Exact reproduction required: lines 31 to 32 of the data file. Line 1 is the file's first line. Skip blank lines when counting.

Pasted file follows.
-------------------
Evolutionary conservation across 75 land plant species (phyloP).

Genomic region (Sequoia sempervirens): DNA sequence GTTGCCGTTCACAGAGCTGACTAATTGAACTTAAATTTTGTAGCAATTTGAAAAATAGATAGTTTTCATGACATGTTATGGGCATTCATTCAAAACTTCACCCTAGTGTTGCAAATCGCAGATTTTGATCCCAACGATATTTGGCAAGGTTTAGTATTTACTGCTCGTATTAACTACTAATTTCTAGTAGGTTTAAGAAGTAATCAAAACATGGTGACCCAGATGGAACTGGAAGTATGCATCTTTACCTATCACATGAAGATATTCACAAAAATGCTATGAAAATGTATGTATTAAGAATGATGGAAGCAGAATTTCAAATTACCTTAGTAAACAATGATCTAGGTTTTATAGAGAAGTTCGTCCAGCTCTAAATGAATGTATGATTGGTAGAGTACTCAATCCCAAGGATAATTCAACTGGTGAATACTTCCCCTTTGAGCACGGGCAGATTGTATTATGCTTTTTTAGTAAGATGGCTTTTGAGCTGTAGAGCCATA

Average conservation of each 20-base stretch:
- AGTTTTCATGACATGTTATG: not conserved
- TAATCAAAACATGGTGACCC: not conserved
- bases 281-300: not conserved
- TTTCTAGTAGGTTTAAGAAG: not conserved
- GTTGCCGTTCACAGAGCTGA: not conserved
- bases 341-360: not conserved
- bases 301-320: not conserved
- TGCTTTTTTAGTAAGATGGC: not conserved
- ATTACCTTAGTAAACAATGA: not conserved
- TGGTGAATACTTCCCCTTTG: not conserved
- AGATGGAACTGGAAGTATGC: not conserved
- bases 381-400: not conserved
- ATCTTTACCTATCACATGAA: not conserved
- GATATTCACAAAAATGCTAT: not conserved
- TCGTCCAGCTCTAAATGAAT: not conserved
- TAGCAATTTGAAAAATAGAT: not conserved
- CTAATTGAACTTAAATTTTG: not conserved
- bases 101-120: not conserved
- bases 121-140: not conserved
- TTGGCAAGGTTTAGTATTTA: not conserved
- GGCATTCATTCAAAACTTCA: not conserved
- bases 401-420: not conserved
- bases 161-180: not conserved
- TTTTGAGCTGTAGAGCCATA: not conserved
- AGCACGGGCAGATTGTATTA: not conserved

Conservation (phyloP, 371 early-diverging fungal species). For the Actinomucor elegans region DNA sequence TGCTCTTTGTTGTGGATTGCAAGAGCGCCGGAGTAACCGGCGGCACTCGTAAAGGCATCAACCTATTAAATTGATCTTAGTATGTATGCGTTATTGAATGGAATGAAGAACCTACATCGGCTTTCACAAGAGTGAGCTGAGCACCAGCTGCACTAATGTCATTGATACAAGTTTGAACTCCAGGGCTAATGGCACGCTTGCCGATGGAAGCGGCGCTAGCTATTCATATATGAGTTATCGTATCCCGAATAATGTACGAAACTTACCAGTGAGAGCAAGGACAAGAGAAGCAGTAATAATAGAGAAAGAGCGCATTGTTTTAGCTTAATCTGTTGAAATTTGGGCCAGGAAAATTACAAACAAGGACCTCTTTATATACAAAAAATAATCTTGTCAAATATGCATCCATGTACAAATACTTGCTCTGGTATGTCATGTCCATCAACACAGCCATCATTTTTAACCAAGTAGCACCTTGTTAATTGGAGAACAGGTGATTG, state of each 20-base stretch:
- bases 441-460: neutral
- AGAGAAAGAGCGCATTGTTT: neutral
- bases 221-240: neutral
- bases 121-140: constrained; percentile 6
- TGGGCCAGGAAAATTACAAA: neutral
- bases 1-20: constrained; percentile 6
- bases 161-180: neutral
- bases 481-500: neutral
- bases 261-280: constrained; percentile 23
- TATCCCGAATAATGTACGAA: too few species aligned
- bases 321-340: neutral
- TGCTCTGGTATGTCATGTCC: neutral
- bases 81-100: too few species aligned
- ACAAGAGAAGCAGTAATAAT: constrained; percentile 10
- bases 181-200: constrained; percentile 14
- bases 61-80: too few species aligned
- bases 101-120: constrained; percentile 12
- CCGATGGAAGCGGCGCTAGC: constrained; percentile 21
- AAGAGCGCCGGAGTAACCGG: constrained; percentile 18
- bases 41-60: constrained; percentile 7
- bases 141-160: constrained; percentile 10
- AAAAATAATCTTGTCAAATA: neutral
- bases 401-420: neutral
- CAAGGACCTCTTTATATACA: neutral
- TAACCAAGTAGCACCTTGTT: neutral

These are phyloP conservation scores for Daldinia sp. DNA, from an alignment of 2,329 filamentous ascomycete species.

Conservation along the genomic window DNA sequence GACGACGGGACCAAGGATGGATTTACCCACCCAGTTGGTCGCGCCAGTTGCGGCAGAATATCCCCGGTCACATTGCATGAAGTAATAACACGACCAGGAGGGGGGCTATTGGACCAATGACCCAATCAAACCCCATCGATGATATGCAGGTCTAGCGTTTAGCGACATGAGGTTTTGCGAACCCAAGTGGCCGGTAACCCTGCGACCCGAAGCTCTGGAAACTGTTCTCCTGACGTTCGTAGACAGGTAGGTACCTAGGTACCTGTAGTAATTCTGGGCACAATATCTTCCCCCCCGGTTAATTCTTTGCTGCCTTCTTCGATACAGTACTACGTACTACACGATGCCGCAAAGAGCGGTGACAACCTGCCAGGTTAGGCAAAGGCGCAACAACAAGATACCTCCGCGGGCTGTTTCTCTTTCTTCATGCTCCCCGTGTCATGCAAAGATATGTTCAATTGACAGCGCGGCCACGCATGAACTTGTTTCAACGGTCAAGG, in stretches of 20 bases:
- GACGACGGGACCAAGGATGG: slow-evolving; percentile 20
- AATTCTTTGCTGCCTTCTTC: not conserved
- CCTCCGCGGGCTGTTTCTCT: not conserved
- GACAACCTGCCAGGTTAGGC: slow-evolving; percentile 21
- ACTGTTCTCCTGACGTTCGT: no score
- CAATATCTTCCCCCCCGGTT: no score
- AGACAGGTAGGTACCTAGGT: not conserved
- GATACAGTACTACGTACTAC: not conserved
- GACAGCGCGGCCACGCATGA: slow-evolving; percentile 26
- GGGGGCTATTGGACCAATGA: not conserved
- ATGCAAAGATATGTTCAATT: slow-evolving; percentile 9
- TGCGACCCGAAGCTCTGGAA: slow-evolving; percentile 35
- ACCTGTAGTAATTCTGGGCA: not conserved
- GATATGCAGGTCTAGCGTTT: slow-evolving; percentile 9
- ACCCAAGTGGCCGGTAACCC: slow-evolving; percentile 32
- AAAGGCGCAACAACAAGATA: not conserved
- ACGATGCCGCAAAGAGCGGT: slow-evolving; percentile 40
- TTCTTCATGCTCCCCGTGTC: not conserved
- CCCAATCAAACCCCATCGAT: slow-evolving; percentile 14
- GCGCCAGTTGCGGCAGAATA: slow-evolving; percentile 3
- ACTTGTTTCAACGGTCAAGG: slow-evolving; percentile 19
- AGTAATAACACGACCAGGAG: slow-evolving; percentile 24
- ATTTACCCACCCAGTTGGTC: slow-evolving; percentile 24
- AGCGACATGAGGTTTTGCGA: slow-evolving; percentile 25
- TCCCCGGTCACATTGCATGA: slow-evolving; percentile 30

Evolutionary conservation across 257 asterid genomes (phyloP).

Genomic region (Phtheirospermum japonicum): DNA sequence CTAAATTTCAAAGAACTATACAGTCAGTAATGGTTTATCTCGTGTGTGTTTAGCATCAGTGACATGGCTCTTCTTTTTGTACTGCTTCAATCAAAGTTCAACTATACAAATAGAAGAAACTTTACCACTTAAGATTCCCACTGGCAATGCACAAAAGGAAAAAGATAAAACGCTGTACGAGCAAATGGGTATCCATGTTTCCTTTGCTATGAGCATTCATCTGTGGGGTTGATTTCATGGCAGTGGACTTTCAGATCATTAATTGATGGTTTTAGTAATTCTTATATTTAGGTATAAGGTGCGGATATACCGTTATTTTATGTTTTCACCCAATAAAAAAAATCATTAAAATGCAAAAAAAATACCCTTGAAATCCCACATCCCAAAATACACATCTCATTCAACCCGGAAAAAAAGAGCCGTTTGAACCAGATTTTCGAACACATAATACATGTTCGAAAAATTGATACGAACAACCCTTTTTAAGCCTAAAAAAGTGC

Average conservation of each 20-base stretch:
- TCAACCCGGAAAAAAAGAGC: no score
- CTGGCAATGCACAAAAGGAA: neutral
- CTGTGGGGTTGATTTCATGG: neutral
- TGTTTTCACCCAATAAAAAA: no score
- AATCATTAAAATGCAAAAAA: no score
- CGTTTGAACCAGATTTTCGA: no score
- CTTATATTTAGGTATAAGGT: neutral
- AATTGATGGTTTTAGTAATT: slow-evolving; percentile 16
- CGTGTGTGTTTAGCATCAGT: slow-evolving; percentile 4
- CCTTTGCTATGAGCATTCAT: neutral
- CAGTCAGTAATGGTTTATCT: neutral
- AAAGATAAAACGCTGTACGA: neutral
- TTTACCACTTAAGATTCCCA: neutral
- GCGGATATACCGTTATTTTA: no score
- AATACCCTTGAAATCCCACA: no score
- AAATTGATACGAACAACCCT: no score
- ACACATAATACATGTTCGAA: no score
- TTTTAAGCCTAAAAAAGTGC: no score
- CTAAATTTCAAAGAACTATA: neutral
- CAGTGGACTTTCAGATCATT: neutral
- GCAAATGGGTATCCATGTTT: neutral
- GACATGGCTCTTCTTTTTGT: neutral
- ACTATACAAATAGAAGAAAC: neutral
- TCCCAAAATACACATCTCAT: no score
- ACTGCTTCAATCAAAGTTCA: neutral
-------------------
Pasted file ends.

- AGAGAAAGAGCGCATTGTTT: neutral
- bases 221-240: neutral